Department History

Brief History of the Department of Communicology

The teaching of Speech at the University of Hawai‘i at Mānoa (originally named “the College of Hawaii”) began during the 1910-1911 school year through the English Department. Two courses, Public Speaking and Argumentation and Debate, were taught by Prof. Arthur L. Andrews. The English Department additionally offered courses in English composition and theatre (Fujimoto, 1949).

In 1919, Olive Day, head of the English Department of the Territorial Normal School, began a push for Speech and Speech correction in the public school system. This evolved into the English Department at the University, and in 1925, a course labeled Practical Phonetics was added. In 1936, a division of Speech was established within the English Department. In 1937, a graduate studies program in Speech was added. The English Department continued to offer additional courses in Speech through 1946. One of the main goals of Speech courses was the “correction” of oral English use in Hawai‘i. In fact, the 1939-1940 catalogue states that “Permission to enter the junior year as a candidate for a Bachelor’s degree is dependent not only upon academic standing but also upon proficiency in oral and written English.” Courses such as Voice and Diction, Speech Correction, and Sounds of English were added to the curriculum. Also, in 1943, courses in media broadcasting were added (i.e., Radio Broadcasting, Radio Speech). Due, in part, to the greater weight placed on oral English proficiency for admission to the University in 1944, an argument was made to detach the Speech courses from the Department of English.

The Department of Speech, chaired by Dr. Bower Aly with seventeen staff members, was formally established in December, 1946. The 1947-1948 academic school year was the first full year that Speech professors and instructors, instead of English instructors, taught in the classroom. The University of Hawai‘i was for the first time represented at the annual Speech Association of America convention in Salt Lake City, UT, in 1947. By this time, the Department of Speech offered a total of thirty-six courses (100 – 300 levels) that covered the areas of Speech Production, Speech Pathology, Rhetoric, Speech Forensics, Radio Broadcasting, and Theatre/Drama, and employed 1 Professor of Speech, 8 Assistant Professors, 9 Instructors, 2 Visiting Professors, 2 Assistants, and 7 Graduate Assistants.

By 1967, Theatre courses had been moved to a Drama Department, the Speech Pathology and Audiology courses had moved to their own department in a new college, and linguistics was being offered in the department. During the 1966-1967 school year, the department discussed changing its name from the Department of Speech to the Speech-Communication Department (Rider, 1967). Rider argued that the field of Speech had changed over the years and moved beyond the study of public speaking, debate, oral interpretation, phonetics, and related subjects. The field now was also interested in human communication (i.e., interpersonal, face-to-face interactions) and alternative research methodologies that were being used in the social sciences. This led to the development of two undergraduate degree programs: a Communication program with a social science emphasis and a Speech program with a humanistic, practical arts emphasis (1977 Departmental Review). The M.A. program in Speech-Communication was consequently dissolved in 1975.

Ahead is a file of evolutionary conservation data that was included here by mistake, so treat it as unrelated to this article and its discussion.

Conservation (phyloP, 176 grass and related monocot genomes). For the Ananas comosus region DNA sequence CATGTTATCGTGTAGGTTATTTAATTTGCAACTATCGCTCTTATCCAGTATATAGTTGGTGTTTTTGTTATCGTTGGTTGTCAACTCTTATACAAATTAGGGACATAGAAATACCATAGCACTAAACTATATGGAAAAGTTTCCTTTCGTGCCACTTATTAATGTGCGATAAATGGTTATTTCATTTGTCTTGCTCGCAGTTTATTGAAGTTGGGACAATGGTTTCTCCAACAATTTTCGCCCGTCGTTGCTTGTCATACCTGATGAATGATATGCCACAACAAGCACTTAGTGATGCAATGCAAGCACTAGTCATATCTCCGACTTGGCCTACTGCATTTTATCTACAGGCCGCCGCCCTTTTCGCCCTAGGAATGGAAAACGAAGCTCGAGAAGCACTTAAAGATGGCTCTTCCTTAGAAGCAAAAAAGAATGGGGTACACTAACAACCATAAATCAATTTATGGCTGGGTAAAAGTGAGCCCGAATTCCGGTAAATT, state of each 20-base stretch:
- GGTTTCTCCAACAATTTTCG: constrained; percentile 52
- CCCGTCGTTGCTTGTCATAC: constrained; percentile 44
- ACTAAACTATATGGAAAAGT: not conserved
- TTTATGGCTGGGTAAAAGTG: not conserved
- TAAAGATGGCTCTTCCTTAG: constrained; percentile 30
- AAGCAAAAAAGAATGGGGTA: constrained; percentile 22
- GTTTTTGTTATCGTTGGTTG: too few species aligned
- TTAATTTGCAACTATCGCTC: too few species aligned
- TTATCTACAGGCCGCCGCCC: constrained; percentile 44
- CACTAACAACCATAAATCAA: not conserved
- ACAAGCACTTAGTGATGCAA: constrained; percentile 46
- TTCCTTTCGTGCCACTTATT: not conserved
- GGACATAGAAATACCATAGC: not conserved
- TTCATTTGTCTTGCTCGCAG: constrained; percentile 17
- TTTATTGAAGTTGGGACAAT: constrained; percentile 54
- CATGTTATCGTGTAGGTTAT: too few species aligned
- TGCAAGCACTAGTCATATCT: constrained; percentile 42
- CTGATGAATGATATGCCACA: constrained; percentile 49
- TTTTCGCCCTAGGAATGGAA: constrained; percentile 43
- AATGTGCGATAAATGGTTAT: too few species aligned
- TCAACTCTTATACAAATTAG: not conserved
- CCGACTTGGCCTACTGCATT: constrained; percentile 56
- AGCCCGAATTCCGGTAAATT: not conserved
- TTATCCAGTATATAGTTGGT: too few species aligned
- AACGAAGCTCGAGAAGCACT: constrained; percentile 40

In 1975, the UH Board of Regents established the two programs as separate departments. Over the years, the Communication Department moved toward instruction and research on human communication and communication technology and media while the Speech Department focused primarily on communication skills (i.e., personal, public, and aesthetic speech) (1977 Departmental Review). The Communication Department applied for and received approval for their M.A. program by 1977 (1977 Departmental Review); the Department of Speech did not have an M.A. for another 11 years. The department still, however, offered “courses for the benefit of those students who wish[ed] to continue the study of speech after obtaining the baccalaureate degree” (p. 4, Program Review Report, 1984).

An M.A. in Speech program was approved by the Board of Regents in 1988, and the Speech Department began offering M.A. classes in Fall 1989 (1989-1990 Academic Program Review). The birth of the new M.A. program coincided with the Department’s evolution from a performance/skill program to a social scientific-based program of Communication or, more appropriately, Communicology.